The Earrings of Madame de… isn’t rare for portraying love as a destructive force, but for its implication that true love may not be worth the destruction. Most romances, particularly the tales of conformity that traditionally pass in America for romantic comedies, celebrate love as a great self-actualizing event; falling in love in these films is usually portrayed as the surest way to tame your wilder (read: potentially subversive) instincts and get with the consumerist program. But Madame de… is miserable because she’s committed to precisely the kind of containable relationship that those films celebrate, and her world is destroyed when she finds herself submitting to true passion as people actually recognize it, which is as a fevered state of mind that leads to bouts of self-absorption that are more pronounced, and harmful, than any of Madame de…’s materialistic reveries. Her eventual love for Baron Fabrizio Donati (Vittorio De Sica) acquaints her with true suffering, thus “redeeming” her in the mode of conventional romantic fiction, but the film invites you to share Ophüls’s obvious point of view, which boils down to “Yeah, and so what?”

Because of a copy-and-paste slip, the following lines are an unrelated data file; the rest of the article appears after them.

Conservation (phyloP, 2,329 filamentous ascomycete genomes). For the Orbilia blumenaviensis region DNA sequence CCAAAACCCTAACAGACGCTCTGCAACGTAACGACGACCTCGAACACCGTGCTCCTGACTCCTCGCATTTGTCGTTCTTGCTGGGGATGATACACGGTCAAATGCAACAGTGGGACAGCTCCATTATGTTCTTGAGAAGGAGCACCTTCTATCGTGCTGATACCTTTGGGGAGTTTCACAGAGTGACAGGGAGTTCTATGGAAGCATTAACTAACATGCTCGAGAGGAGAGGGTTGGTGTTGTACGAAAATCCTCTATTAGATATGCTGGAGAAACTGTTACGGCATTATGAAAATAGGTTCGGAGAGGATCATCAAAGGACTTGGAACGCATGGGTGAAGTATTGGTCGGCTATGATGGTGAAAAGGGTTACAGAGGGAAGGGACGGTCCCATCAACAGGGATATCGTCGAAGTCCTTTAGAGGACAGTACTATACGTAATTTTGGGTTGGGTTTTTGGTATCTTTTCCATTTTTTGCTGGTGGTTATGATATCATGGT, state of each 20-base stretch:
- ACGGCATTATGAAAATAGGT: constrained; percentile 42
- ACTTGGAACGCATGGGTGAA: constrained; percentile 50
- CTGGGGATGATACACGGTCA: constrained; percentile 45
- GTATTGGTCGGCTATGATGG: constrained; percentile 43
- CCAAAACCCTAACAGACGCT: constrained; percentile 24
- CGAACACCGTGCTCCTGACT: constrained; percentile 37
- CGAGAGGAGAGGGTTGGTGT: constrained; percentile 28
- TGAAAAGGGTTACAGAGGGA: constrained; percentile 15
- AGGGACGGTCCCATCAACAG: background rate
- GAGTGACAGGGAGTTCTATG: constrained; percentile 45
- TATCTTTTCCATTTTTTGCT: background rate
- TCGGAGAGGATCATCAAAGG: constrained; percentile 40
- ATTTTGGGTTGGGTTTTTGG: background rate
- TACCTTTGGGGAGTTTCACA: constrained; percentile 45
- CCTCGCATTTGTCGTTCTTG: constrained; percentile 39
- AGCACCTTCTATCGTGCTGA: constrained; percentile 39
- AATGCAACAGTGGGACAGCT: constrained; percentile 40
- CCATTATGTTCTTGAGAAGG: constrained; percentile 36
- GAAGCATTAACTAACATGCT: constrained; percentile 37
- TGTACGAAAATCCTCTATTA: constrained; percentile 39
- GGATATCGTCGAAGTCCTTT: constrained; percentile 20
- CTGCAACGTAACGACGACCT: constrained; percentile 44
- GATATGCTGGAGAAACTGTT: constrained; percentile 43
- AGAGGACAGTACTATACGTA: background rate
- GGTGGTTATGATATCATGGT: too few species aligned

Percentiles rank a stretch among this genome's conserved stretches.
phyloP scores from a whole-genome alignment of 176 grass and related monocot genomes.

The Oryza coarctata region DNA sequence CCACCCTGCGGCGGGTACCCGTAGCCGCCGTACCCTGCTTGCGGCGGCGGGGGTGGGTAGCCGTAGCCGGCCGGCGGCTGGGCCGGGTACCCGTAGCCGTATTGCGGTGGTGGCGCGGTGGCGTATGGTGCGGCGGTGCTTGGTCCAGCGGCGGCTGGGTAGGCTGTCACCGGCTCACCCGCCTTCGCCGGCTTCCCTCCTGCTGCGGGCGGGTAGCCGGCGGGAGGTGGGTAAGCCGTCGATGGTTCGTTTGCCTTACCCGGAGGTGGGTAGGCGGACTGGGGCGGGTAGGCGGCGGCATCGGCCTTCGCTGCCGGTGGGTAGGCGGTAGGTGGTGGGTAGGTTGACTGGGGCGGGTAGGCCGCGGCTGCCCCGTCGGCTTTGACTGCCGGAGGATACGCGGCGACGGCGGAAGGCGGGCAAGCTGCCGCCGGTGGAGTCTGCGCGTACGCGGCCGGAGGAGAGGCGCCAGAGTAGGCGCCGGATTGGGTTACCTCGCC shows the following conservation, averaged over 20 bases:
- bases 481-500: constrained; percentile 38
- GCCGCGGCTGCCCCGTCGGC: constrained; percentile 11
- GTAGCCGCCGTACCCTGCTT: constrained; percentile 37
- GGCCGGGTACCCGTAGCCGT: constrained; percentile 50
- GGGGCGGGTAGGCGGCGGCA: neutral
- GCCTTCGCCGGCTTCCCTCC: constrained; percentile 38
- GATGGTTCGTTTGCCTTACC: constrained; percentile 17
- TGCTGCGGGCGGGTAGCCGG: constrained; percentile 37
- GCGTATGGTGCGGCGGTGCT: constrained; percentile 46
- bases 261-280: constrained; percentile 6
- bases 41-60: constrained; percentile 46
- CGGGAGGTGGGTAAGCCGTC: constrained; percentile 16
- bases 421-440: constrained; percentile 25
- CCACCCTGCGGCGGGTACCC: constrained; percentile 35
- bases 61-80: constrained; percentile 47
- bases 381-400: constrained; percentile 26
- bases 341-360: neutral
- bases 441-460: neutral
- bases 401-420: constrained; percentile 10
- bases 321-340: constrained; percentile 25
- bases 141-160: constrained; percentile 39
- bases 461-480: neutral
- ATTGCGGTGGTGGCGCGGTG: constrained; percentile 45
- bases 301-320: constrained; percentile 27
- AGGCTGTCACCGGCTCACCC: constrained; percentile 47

Many films have decried the various institutions that oppress human desire, but The Earrings of Madame de… displays an unusual understanding of the appeal of the illusion of containment that such institutions offer, and this empathy leads to a paradoxical revelation. The tragedy of Madame de… and the Général is that they’re both “either/or” people in the tradition of many who’re born into a first-world society: It’s either the reassuring cage of conformity or the willy-nilly chaos of the heart for this couple, but the audience is allowed to see them as functional and, well, kind of happy when they’re able to blend these twin sensibilities. There’s no pretense made by either party that Madame de…’s marriage to the Général is anything other than a political gambit, and the two allow themselves to enjoy their respective romantic diversions with an openness and camaraderie that Ophüls pointedly refuses to judge. Tragedy doesn’t strike until the characters try to undo their compromise.